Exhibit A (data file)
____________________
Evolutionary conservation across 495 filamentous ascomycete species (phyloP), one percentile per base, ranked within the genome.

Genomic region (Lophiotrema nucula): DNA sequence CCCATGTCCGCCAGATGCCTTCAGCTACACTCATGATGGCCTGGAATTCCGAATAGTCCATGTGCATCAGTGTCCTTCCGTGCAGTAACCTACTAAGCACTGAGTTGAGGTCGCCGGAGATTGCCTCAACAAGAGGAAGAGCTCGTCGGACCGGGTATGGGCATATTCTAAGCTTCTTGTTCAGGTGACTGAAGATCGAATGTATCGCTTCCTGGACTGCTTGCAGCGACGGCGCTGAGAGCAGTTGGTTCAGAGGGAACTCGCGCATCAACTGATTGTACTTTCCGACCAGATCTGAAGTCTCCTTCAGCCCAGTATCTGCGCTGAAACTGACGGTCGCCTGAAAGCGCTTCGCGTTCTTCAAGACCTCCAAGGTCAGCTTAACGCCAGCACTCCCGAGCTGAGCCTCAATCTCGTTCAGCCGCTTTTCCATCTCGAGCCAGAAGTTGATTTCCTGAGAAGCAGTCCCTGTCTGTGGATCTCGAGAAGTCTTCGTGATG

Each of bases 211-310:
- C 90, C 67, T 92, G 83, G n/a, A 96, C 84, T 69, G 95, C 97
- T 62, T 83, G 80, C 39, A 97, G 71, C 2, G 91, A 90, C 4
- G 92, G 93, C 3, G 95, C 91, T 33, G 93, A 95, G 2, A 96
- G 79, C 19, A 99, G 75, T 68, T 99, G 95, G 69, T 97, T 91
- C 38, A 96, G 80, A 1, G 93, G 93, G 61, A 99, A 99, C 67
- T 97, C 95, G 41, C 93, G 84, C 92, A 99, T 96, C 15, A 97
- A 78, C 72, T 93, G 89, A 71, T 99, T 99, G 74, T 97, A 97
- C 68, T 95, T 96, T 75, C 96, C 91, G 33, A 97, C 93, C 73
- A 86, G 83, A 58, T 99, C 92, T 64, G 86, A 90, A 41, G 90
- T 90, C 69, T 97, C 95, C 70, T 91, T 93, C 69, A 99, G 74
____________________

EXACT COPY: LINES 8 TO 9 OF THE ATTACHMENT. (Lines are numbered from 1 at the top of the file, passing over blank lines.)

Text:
- C 38, A 96, G 80, A 1, G 93, G 93, G 61, A 99, A 99, C 67
- T 97, C 95, G 41, C 93, G 84, C 92, A 99, T 96, C 15, A 97